Technical Program

Paper Detail

Paper: PS-2B.36
Session: Poster Session 2B
Location: Symphony/Overture
Session Time: Friday, September 7, 19:30 - 21:30
Presentation Time:Friday, September 7, 19:30 - 21:30
Presentation: Poster
Paper Title: Thalamic Modulation of Memory in Recurrent Networks
Manuscript:  Click here to view manuscript
Authors: Peter Stratton, The University of Queensland, Australia; Michael Halassa, Massachusetts Institute of Technology, United States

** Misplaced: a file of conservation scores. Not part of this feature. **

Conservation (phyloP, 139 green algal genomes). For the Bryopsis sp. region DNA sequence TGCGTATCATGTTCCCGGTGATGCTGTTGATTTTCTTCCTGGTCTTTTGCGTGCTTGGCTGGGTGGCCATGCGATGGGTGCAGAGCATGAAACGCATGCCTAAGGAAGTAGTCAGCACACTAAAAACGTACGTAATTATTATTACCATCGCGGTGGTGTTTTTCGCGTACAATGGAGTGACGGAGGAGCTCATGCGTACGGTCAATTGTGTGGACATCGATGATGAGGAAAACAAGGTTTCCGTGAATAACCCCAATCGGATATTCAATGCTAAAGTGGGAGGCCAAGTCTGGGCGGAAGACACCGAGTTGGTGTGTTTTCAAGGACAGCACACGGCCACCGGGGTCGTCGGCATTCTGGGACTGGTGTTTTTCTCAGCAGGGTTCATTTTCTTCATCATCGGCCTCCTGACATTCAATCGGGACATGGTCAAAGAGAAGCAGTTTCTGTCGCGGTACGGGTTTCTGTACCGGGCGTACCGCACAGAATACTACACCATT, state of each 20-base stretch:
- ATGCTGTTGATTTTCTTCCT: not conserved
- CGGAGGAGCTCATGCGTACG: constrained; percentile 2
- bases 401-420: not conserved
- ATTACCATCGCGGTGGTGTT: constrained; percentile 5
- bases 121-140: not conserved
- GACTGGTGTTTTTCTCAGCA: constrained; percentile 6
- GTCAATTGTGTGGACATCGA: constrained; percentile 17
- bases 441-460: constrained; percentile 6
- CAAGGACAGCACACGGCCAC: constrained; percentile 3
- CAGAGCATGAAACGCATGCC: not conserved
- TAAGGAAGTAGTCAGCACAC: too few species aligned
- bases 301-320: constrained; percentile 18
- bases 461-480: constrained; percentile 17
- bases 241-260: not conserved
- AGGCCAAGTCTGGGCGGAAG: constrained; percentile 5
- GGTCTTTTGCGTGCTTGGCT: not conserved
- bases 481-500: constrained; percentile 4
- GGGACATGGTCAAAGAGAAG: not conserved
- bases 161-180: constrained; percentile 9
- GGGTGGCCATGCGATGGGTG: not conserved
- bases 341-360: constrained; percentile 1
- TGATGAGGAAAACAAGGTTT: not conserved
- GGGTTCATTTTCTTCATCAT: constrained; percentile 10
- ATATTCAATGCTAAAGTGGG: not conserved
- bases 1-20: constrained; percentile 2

Abstract: During delay tasks, some neurons in the murine thalamocortical system (Schmitt et al., 2017) and hippocampus (‘time cells’) (MacDonald et al., 2011) display transient spike responses with timing that is repeated reliably across trials. In higher mammals and primates, activity in some cells is consistently elevated. These transient responses during delays confer a short term memory of the stimulus. We wondered what neural network structures could facilitate the generation of such dynamic memory patterns. We show that in a simplified formalism of a dynamic recurrently-connected network (DRN), the number of unique dynamic patterns grows exponentially with network size. The DRN formalism emphasises the role in neural function of transient yet repeatable dynamics. Unlike reservoir networks, the connectivity matrix does not need to be finely tuned (random connectivity suffices), and the dynamics implement indefinite (not fading) memory. Gating of input patterns is assumed to be controlled by modulatory signals from the thalamus. In particular, recent experimental evidence suggests that inputs from the MD thalamus convey contextual information and can modulate cortical synaptic strengths. We show in a spiking neural network model that MD modulation of synaptic strength can indeed stabilize dynamic patterns of activity and hence short term memories.